3. Exercises from Royden. (Most are very easy, I think. But they are instructive.)
*
To belabor the obvious; otherwise
E
⊃
(0
,
∞
), then
E
c
⊂
(
∞
,
0], then
E
c
is measurable, hence so is
E
.
2
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(a) Chapter 3, # 4 (p. 55) (This is a very easy exercise, don’t go overboard with it. You may use the obvious, namely
that if you have two disjoint sets
A, B
one with
n
elements, the other one with
m
elements, then
A
∪
B
has
n
+
m
elements. You may also use that if you have a sequence
{
A
n
}
of pairwise disjoint sets, then the union is a finite set
if and only if all sets are finite
and
all but a finite number of the sets
A
n
are empty. The main point of assigning
this exercise is so we can talk of the
counting measure
later on.
(This exercise wasn’t graded. Everything is quite basic and I’ll skip a proof.
(b) Chapter 3, # 5 (p. 58).
Solution.
Assume
I
1
, . . . , I
n
are open intervals and
Q
∩
[0
,
1]
⊂
S
n
k
=1
I
k
.
We may assume all these in
tervals as being bounded;otherwise the conclusion holds trivially.
Let
I
k
= (
a
k
, b
k
) for
k
= 1
, . . . , n
.
Let
F
=
{
a
1
, a
2
, . . . , a
n
, b
1
, b
2
, . . . , b
n
}
be the set of all the endpoints of these intervals.
Then
F
is a finite set,
thus measurable and of measure 0. We notice that [0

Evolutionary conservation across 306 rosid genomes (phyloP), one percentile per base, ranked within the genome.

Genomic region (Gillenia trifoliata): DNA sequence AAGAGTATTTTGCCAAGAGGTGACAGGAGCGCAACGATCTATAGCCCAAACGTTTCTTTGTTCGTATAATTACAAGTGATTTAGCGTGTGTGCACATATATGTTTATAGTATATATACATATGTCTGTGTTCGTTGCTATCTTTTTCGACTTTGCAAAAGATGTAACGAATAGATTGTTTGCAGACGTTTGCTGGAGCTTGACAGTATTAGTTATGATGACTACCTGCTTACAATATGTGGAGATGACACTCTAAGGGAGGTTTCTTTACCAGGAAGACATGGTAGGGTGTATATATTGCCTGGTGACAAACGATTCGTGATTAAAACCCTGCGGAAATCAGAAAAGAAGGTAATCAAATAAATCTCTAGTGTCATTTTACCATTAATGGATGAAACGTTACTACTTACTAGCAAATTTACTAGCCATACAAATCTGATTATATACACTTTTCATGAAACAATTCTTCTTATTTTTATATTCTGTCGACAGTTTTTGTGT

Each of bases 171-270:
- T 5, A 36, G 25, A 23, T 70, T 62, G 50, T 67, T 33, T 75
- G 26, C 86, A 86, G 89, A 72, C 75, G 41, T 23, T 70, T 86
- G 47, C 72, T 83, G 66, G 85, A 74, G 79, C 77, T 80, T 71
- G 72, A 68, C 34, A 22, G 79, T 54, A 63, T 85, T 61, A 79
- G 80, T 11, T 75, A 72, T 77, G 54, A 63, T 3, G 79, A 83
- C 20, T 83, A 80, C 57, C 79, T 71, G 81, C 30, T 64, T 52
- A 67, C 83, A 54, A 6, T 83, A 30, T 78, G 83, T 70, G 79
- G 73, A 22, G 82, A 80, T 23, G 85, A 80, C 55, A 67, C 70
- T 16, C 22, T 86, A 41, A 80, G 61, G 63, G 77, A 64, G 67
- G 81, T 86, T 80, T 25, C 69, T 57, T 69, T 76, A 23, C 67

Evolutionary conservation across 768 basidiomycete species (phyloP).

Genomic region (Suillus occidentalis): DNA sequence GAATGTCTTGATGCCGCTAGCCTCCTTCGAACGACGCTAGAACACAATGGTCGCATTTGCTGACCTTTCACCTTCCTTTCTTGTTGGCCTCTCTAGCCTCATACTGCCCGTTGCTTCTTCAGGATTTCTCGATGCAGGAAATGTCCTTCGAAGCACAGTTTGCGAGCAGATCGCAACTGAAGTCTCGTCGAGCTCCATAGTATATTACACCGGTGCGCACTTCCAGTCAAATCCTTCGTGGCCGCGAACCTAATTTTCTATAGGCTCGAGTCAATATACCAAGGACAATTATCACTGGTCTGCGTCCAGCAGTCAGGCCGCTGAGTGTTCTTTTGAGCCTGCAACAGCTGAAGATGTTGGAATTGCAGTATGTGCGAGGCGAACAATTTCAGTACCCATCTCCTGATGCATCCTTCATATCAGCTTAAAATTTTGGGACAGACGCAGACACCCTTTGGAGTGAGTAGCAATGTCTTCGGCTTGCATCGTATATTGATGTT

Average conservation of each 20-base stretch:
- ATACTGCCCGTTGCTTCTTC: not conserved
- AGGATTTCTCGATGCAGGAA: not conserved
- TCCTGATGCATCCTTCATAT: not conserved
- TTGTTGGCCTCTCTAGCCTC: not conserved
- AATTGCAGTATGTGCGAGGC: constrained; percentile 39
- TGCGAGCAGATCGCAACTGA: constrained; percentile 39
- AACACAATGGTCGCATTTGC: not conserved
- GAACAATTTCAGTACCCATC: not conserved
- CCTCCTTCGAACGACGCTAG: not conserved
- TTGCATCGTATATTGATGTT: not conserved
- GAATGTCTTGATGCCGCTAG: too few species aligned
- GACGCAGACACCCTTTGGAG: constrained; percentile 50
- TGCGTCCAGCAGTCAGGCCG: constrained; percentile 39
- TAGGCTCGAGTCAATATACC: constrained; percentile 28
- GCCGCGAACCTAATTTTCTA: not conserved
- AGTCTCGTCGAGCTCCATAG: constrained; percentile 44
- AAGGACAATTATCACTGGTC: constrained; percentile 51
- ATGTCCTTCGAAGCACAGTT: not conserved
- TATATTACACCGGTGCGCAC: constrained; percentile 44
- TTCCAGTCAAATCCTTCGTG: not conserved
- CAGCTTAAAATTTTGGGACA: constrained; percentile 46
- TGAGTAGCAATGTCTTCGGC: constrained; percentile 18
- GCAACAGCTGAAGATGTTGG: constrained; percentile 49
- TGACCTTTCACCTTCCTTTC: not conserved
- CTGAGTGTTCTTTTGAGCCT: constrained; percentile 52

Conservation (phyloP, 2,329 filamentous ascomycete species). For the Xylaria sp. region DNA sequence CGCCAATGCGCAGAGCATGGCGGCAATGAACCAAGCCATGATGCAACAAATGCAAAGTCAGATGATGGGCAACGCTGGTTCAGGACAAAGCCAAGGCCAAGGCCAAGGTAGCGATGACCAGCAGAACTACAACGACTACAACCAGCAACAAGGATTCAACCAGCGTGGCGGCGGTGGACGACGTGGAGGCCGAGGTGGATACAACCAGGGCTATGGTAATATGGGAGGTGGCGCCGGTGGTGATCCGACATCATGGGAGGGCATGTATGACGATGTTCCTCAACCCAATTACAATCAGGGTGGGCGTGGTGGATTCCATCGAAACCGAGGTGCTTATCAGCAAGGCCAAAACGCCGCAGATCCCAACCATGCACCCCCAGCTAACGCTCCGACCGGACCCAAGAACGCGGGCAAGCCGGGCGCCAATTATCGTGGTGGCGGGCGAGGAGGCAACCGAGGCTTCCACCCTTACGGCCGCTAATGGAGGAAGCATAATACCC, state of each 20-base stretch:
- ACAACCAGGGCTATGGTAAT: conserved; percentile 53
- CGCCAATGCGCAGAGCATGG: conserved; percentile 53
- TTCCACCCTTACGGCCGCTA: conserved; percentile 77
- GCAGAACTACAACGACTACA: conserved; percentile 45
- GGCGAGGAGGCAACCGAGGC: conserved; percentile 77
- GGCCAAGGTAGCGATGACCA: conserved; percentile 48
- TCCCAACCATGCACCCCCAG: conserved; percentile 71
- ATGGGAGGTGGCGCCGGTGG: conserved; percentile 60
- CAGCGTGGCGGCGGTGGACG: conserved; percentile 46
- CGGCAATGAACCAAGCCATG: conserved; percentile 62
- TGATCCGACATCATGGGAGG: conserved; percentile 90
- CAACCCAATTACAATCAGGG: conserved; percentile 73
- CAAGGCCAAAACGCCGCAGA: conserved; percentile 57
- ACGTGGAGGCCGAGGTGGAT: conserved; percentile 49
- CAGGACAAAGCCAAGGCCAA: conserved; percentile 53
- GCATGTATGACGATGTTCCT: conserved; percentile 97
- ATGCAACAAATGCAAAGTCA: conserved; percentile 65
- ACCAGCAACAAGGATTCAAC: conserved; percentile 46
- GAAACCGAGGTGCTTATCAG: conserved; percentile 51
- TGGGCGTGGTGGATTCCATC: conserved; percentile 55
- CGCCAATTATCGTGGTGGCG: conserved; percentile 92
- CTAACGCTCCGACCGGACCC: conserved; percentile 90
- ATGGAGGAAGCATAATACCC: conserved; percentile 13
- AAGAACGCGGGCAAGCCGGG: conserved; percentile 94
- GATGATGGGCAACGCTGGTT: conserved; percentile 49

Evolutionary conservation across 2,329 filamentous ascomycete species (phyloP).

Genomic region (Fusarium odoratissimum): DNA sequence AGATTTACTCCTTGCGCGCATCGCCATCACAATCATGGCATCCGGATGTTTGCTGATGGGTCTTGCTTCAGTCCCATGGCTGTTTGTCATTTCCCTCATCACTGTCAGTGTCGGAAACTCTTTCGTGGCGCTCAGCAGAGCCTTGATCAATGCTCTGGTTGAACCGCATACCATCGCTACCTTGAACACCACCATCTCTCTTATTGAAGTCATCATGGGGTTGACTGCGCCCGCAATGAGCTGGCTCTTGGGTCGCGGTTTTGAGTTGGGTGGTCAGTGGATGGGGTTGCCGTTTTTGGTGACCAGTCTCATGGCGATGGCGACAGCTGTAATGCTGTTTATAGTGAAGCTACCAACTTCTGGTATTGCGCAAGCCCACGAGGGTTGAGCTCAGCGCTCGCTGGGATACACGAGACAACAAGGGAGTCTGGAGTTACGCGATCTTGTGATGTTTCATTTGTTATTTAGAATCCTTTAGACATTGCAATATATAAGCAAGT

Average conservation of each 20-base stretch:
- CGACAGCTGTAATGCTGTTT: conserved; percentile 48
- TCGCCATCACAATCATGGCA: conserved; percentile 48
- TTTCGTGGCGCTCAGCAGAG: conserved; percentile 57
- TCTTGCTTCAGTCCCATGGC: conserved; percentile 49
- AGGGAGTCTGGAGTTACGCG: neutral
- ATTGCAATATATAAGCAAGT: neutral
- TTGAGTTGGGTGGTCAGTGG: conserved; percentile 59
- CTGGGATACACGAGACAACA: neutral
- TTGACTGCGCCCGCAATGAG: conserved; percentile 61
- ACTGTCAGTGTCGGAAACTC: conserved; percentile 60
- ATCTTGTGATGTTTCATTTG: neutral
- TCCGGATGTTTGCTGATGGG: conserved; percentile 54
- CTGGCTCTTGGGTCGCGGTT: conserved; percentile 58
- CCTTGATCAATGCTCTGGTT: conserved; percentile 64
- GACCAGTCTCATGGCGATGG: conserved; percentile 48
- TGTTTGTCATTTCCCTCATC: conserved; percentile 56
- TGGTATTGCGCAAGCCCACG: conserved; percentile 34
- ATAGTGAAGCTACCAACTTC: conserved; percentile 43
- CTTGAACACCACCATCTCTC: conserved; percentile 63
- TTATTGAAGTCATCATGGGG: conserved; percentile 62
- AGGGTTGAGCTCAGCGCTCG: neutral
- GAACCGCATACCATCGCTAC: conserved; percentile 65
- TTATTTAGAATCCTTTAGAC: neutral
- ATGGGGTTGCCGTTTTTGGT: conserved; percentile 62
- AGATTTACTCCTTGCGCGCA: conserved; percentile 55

,
1]
\
F
⊂
S
n
k
=1
I
k
. In fact, let
x
∈
[0
,
1]
\
F
. Since the rational
numbers are dense in [0
,
1], there is a sequence
{
r
m
}
in [0
,
1]
∩
Q
converging to
x
. There being only a finite number
of intervals
I
k
, one of these intervals must contain an infinite number of terms of the sequence; i.e., a subsequence.
But a subsequence in an interval (
a
k
, b
k
) can only converge to an interior point or to an endpoint. Since
x /
∈
F
,
we conclude it is an interior point in one of the intervals. Now
1 =
m
([0
,
1]) = ([0
,
1]
\
F
) +
m
([0
,
1]
∩
F
) = ([0
,
1]
\
F
) + 0
≤
m
n
[
k
=1
I
k
!
≤
n
X
k
=1
m
(
I
k
) =
n
X
k
=1
‘
(
I
k
)
.
(c) Chapter 3, # 7 (p. 58). Translating an open interval results in an open interval of exactly the same length.
Solution.
If
I
is an interval (open or not), it is a triviality to verify that
I
+
x
is an interval and
‘
(
I
+
x
) =
‘
(
I
)
for all
x
∈
R
. It is also trivial to verify that if
I
n
is an interval (or, actually any subset of
R
, and the union doesn’t
even have to be countable), then (
bigcup
n
∈
N
I
n
) +
x
= (
bigcup
n
∈
N
I
n
+
x
)) for all
x
∈
R
. But, trivial or not, these
facts should be at the very least stated.
Assume now
A
⊂
R
. Let
{
I
n
}
be a countable collection of open intervals such that
A
⊂
S
∞
n
=1
I
n
. Then
{
I
n
+
x
}
is a collection of intervals covering
A
+
x
and it follows that
m
*
(
A
+
x
)
≤
∞
X
n
=1
‘
(
I
n
+
x
) =
∞
X
n
=1
‘
(
I
n
)
.
Because
{
I
n
}
was an arbitrary countable collection of open intervals such that
A
⊂
S
∞
n
=1
I
n
, we proved that
m
*
(
A
+
x
) is a lower bound of the set of (extended) numbers of which
m
*
(
A
) is the infimum, thus
m
*
(
A
+
x
)
≤
m
*
(
A
). Since
A
⊂
R
, x
∈
R
were arbitrary, we also have
m
*
(
A
) =
m
*
((
A
+
x
) + (

x
))
≤
m
*
(
A
+
x
)
for all
A
⊂
R
, x
∈
R
. Equality follows.
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 Spring '11
 Speinklo
 Sets, Empty set, measure, Basic concepts in set theory, Lebesgue measure

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